The Challenger is a surprisingly solid car, far better than the class-leading Mustang. And yes, it will do a smokey burnout
Chrysler's latest entrant into the "retro-muscle" wars, the new Dodge Challenger, has been burning up Internet car chat forums and magazine covers since its introduction. It's a car I've wanted to beat the tar out of, but I hadn't found a willing owner until the last week of July in New York City, when I was invited to the 2009 Dodge Challenger Media First Drive. For the most part, I like the retro-muscle movement, but I feel something gets lost in translation. These new muscle cars really aren't muscle cars in a traditional sense. They are safe, fast, and expensive interpretations of the originals they loosely replicate. They do everything better on paper but run a character deficit when compared to the clunky old originals. Which isn't such a bad thing in a daily driver, but still. The new-for-'08 Dodge Challenger was much anticipated. The styling is faithful to the original 1970-71 version, with a little modern flair. It is the best looking of the new crop of muscle cars, but the SRT8 model with a 425-hp 6.1-liter Hemi and 5-speed automatic transmission was the only version available for 2008, much to the dismay of the enthusiast press.

My lawn mower has more cylinders than that

All that has changed for 2009, with the introduction of a new 6-speed manual transmission and a gift from the muscle car gods, a limited-slip differential. Also new for '09 are two other trim levels-the base SE ($21,995 MSRP) with a 250-hp 3.5-liter V6, and the R/T model with a 372-376-hp (depending on transmission choice) 5.7-liter Hemi ($29,995 MSRP). These join the big dog 6.1-liter Hemi-equipped SRT8 ($41,695 MSRP, including gas-guzzler tax). I must confess, my day of driving the new Challengers did not include the base SE model. My lawn mower has more than six cylinders, so I saw no need to pass up spending a full day in the Hemi R/T and SRT8 versions. It was well worth any flack I may get for not knowing all about the SE model, although I am sure it is wonderful in its own right. My first drive of the day was in an R/T 6-speed (with Pistol Grip shifter) with a 3.92:1 rear axle ratio, also equipped with 20-inch wheels and the Trak Pak option. Although the R/T is presented as the budget supercar, our tester was "hard loaded," as they say, and had a whopping $39,000 sticker price. Leaving the Liberty House in New Jersey on the brick road that leads out of the park, the lack of body flex and squeaks and rattles showed off the structural rigidity of the Chrysler 300 platform under its newest body. On the highway, the 376 hp moved the car along swiftly, although not in supercar territory. Chrysler states 0 to 60 mph in 5.9 seconds, which feels about right. It's a surprisingly solid car with big brakes, decent power, and a great chassis-far better than the class-leading Mustang.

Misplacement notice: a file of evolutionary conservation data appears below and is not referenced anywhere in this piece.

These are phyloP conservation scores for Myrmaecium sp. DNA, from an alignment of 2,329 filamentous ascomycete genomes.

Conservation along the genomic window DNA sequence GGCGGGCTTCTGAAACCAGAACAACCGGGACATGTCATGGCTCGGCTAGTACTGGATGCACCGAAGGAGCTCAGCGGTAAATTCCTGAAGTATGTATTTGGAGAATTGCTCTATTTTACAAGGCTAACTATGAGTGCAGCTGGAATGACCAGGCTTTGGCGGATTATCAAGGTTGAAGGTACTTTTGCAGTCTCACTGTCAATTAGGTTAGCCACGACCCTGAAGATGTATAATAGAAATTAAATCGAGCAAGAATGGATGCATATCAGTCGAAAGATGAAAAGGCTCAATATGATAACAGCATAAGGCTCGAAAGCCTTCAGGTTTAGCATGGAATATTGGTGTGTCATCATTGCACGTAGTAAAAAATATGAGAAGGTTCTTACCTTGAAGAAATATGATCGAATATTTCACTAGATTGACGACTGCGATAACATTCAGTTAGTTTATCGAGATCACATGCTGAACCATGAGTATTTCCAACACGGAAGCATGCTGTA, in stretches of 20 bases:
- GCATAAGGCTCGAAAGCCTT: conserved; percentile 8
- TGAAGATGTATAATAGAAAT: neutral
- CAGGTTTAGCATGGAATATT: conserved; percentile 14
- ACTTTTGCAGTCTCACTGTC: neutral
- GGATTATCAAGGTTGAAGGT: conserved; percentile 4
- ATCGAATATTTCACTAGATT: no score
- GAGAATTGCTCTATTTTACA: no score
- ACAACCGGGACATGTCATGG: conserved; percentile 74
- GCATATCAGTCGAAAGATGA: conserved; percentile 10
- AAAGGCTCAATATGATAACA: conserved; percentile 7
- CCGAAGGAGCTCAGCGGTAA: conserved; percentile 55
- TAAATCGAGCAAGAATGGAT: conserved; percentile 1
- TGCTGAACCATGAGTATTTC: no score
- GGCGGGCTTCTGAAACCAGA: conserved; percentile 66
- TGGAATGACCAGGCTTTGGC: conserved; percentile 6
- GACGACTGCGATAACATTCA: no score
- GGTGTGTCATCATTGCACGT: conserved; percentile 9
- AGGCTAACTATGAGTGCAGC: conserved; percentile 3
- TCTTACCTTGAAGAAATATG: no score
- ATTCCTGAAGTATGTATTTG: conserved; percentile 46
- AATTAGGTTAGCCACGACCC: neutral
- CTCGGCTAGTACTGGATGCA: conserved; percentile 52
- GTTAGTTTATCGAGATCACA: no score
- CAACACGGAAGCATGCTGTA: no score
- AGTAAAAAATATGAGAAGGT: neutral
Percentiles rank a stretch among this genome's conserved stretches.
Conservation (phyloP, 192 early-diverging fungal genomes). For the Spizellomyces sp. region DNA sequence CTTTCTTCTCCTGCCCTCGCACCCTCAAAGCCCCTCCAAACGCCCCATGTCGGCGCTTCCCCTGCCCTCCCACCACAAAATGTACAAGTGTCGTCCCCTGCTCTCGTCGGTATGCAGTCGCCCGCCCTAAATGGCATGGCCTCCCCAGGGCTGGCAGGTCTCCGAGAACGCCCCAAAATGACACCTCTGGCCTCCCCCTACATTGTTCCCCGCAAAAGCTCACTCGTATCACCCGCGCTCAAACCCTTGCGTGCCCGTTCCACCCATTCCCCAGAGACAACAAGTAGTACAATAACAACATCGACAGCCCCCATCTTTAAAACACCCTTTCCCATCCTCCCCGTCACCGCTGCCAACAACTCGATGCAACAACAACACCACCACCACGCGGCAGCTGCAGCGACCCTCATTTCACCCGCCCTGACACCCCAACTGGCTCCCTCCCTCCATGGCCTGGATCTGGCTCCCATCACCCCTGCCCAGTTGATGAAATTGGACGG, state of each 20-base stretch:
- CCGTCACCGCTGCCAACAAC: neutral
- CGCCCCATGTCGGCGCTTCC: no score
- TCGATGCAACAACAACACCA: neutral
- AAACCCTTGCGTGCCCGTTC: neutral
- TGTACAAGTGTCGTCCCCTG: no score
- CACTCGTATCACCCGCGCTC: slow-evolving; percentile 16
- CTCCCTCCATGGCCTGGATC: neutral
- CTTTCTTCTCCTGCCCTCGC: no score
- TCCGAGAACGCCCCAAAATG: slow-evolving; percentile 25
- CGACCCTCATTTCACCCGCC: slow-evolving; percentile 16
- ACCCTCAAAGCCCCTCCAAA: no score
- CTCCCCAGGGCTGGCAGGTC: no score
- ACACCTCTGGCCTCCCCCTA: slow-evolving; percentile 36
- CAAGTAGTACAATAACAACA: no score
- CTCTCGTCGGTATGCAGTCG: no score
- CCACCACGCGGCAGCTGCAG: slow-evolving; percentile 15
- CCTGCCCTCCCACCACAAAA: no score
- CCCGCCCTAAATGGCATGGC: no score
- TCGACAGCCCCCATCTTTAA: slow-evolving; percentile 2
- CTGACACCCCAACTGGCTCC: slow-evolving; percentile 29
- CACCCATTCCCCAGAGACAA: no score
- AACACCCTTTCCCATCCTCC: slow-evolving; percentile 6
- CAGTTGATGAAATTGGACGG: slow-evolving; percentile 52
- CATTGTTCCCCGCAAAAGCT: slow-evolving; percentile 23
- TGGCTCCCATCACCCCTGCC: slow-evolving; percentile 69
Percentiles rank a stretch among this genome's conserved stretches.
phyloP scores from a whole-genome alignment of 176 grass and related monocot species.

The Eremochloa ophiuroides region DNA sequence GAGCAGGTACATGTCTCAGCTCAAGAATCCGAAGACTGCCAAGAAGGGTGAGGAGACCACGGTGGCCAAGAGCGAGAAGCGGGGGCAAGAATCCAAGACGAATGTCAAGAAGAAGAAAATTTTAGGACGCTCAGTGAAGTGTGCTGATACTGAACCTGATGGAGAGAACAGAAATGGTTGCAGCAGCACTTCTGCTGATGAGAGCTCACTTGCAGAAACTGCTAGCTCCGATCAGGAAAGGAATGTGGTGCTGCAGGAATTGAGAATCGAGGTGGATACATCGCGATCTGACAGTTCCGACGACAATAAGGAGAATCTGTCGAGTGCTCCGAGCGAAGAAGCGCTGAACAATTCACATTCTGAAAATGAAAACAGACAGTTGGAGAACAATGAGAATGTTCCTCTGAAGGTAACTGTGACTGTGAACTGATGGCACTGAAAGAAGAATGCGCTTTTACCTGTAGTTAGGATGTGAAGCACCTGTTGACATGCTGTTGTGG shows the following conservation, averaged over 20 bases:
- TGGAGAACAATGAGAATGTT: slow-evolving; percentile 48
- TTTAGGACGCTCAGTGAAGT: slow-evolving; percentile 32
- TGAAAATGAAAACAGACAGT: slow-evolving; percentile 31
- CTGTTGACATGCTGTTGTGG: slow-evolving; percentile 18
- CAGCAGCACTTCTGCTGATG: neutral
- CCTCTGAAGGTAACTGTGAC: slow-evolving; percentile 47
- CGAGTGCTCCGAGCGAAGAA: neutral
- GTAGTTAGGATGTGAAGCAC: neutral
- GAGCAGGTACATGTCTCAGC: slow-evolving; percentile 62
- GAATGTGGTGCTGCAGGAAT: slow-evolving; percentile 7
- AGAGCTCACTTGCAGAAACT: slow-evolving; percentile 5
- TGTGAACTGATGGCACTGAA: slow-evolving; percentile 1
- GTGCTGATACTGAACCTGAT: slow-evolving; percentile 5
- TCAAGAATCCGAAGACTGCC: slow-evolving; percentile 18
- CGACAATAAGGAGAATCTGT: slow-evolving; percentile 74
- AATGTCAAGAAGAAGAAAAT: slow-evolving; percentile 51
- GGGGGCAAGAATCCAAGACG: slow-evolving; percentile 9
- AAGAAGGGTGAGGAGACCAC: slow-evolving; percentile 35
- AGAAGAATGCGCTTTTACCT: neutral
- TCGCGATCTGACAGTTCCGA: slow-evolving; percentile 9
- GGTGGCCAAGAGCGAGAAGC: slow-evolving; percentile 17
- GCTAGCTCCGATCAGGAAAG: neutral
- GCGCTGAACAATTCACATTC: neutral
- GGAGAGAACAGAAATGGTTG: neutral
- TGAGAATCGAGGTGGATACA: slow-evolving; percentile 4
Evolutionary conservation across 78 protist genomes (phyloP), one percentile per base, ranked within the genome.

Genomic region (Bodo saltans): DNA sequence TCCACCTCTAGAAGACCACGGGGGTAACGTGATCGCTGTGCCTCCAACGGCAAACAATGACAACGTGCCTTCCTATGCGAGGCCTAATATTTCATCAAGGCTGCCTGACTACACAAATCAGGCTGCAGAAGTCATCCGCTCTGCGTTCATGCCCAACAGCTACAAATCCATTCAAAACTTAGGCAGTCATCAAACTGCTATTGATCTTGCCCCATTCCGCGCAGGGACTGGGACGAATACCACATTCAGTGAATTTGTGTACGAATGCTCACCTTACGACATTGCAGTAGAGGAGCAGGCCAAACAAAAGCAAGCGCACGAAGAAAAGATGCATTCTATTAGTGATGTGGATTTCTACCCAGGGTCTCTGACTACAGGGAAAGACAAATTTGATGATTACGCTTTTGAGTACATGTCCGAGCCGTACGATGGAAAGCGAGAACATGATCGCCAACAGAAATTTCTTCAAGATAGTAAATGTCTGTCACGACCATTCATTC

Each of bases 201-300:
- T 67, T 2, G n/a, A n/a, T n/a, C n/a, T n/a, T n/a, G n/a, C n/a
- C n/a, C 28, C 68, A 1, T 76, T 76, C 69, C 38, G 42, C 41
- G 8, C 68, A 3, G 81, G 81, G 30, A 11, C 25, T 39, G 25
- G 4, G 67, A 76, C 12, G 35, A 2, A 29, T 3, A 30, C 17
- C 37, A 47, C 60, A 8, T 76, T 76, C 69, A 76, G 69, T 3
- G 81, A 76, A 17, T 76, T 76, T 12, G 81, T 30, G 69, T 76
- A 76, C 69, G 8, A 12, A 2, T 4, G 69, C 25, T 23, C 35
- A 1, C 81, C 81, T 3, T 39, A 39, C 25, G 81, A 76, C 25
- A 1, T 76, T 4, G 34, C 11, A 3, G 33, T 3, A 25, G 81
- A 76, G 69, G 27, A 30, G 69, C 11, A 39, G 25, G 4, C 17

You can feel the better hardware on the SRT